In yet another incident, one of the fixed systems alerted on an Iowa license plate from a vehicle whose owner, a registered sex offender, had an outstanding warrant in Iowa. After locating the vehicle and conducting a traffic stop, the responding officer found the male subject in the front passenger seat and an unknown female driving the vehicle. After running the female's information, police discovered that she too had an active warrant out of Iowa. Both suspects were placed under arrest and subsequently extradited to Iowa.
The GPD's LPR systems work around the clock, and one alert for a stolen vehicle came through the dispatch center at 0425 HRS. All available units were notified of the stolen vehicle's location and direction of travel. When the officers intercepted the vehicle and attempted to conduct a traffic stop, the driver fled. A high-speed pursuit ensued across two counties. After joining the pursuit, the Myrtle Beach police were eventually able to force the vehicle off the road and take the suspects into custody.
Pros & Cons
The GPD couldn't have predicted just how successful the LPR systems were going to be. Over the course of a few months, arrests associated with the LPR systems dramatically increased. In addition, many of the vehicles recovered as a result of the LPR systems were in much better condition than those located through traditional means. Previously, recovered stolen vehicles were commonly found destroyed or burned on the side of the road. Now, officers are able to recover the stolen vehicles in decent condition. This usually comes as a surprise to the insurance companies, the owners of the stolen vehicles and to the police agencies who initially reported the vehicles as being stolen.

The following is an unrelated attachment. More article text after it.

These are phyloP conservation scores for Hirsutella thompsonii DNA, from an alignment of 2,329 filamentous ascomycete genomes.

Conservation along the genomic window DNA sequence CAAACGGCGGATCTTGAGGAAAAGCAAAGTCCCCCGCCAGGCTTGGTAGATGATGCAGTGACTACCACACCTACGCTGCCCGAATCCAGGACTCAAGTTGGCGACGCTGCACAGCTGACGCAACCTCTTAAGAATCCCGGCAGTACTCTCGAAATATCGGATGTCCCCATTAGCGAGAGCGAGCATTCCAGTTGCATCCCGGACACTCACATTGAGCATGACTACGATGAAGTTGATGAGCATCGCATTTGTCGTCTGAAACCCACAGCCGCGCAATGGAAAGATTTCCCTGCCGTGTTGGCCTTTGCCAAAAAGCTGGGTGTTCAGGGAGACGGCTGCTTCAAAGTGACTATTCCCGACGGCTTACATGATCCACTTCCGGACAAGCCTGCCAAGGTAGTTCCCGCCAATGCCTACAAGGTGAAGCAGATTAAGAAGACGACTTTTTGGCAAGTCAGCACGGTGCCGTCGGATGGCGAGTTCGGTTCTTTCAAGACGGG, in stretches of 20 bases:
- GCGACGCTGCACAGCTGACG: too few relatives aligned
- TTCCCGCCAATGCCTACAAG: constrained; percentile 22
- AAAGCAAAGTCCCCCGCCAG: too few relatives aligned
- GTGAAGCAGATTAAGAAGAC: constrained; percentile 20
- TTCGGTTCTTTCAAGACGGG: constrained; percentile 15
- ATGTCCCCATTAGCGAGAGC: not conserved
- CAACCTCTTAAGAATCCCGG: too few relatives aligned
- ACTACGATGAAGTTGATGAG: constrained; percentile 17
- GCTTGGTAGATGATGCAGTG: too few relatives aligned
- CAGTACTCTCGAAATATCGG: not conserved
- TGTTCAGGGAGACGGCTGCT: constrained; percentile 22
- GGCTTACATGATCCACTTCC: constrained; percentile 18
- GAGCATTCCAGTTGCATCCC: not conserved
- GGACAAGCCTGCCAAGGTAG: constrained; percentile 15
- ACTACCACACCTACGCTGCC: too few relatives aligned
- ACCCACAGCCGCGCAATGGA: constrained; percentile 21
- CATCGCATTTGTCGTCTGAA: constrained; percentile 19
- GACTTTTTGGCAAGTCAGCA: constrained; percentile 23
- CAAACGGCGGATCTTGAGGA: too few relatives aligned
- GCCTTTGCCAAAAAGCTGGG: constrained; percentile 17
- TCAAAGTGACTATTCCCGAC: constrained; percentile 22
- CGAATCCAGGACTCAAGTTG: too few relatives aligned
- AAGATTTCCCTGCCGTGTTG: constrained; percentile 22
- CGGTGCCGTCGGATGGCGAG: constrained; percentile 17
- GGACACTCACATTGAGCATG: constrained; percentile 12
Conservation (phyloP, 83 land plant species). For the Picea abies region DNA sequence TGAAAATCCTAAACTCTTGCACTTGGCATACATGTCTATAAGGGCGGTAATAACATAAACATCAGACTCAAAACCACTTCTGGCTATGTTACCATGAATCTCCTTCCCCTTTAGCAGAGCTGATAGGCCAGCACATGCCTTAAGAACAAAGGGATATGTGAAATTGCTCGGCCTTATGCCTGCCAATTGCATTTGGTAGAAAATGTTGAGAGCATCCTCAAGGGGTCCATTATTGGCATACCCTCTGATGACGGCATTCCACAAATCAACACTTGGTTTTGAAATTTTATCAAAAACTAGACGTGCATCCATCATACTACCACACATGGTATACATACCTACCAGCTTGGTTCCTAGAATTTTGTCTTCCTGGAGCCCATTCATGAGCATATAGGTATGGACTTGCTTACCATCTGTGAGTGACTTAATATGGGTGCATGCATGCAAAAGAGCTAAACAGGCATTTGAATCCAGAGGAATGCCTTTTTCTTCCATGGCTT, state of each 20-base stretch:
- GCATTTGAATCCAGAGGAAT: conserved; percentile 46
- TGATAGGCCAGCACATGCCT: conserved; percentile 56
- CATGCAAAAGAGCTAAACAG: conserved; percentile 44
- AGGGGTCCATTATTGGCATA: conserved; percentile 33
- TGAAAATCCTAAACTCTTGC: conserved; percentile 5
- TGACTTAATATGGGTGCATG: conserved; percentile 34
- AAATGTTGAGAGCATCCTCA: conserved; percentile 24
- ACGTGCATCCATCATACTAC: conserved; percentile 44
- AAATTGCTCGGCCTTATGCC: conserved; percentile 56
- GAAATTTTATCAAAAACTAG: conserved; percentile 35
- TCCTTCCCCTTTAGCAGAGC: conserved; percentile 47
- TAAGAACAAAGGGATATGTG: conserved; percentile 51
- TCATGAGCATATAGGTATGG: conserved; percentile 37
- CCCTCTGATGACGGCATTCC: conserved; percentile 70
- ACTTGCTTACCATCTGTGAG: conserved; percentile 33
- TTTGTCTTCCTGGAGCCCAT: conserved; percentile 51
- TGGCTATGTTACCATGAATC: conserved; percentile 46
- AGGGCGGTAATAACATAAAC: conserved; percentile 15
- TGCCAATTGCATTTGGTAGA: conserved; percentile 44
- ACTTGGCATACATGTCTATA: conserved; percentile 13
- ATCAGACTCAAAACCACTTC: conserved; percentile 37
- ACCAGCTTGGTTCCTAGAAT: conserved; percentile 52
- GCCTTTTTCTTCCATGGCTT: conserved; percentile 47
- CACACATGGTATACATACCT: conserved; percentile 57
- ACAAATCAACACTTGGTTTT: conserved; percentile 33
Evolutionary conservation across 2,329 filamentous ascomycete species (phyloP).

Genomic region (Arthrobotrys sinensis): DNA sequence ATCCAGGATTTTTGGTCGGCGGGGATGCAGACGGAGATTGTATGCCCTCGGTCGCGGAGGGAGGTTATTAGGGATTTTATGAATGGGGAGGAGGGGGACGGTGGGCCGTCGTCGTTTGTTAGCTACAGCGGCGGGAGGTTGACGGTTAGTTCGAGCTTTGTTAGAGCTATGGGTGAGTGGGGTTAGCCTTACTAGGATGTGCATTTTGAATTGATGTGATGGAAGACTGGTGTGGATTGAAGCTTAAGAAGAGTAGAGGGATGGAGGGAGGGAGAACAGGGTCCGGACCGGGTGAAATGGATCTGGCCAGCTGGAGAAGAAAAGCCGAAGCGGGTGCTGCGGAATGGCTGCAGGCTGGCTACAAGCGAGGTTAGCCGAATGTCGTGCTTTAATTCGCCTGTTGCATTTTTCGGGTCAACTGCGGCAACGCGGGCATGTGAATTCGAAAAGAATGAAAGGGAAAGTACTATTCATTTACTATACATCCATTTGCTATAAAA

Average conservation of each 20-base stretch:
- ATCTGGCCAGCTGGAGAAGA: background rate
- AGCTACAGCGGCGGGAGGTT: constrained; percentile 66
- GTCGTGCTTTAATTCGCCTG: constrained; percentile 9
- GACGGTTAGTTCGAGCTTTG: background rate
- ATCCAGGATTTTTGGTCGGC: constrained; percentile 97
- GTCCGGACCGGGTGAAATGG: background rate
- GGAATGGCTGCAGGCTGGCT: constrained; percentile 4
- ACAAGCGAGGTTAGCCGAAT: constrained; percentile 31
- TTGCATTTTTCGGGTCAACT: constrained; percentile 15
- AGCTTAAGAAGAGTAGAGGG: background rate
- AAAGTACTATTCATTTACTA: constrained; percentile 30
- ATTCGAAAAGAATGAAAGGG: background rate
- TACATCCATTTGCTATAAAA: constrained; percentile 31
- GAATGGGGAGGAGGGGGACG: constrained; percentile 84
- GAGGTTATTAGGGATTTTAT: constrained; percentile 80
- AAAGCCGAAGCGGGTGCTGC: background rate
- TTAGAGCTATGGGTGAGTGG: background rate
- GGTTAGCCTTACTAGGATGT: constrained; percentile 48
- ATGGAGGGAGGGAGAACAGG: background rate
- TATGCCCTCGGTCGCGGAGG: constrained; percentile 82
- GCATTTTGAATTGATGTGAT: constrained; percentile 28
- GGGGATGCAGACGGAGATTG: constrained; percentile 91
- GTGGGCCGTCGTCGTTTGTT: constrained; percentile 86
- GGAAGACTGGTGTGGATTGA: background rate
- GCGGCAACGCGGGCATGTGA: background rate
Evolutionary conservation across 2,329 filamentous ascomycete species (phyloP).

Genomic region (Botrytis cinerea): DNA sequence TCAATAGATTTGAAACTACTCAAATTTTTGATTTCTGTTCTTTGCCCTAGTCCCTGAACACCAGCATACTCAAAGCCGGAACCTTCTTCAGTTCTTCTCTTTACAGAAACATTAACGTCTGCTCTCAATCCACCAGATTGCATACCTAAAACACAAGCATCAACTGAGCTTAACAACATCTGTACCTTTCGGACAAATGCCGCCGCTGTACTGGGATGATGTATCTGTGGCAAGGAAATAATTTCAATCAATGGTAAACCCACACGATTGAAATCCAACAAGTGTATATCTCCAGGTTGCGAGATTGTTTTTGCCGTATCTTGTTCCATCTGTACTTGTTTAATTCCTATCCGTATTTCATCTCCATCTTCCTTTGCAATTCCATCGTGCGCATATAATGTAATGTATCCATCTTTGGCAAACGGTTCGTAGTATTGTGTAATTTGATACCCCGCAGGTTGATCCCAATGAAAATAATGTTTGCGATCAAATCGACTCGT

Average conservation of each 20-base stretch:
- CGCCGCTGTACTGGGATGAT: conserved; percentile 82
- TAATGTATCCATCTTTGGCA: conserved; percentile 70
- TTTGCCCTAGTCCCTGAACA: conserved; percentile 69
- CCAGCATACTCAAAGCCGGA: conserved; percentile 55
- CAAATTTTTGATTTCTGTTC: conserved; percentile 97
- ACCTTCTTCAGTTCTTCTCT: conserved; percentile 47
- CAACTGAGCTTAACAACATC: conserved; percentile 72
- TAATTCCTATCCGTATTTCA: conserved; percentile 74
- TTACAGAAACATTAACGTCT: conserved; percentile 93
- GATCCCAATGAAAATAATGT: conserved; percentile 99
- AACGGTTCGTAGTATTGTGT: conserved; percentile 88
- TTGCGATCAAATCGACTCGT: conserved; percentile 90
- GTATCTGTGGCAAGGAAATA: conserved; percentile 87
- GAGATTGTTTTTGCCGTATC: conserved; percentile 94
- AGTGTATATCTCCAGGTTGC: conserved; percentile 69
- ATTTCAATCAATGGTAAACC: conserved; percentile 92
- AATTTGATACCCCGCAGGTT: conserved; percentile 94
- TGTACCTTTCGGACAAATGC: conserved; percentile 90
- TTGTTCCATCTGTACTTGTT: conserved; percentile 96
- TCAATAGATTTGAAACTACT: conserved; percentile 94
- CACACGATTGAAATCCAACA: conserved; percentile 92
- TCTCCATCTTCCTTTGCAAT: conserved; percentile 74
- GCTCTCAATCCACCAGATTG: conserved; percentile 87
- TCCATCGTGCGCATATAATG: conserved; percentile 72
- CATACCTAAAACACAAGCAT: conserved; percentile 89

From the operations perspective of the GPD, the one drawback of the technology is that the LPR systems require more resources than anticipated. According to GPD personnel, the LPR systems generate so many valid alerts that they consider it a necessity to have a dedicated LPR team to ensure a rapid and proper response.
GPD's LPR system is also garnering interest in neighboring cities and counties; several have called the GPD for assistance in attempting to find vehicles that may have been used in the commission of a crime. In one instance, a murder occurred in Myrtle Beach and the suspect was reportedly heading toward Georgetown. Myrtle Beach police had a partial tag number and provided it to the GPD, which entered the number into the LPR system. The GPD was able to rapidly determine that the vehicle had not entered Georgetown through the areas covered by the LPR systems, helping the neighboring agency narrow its search area.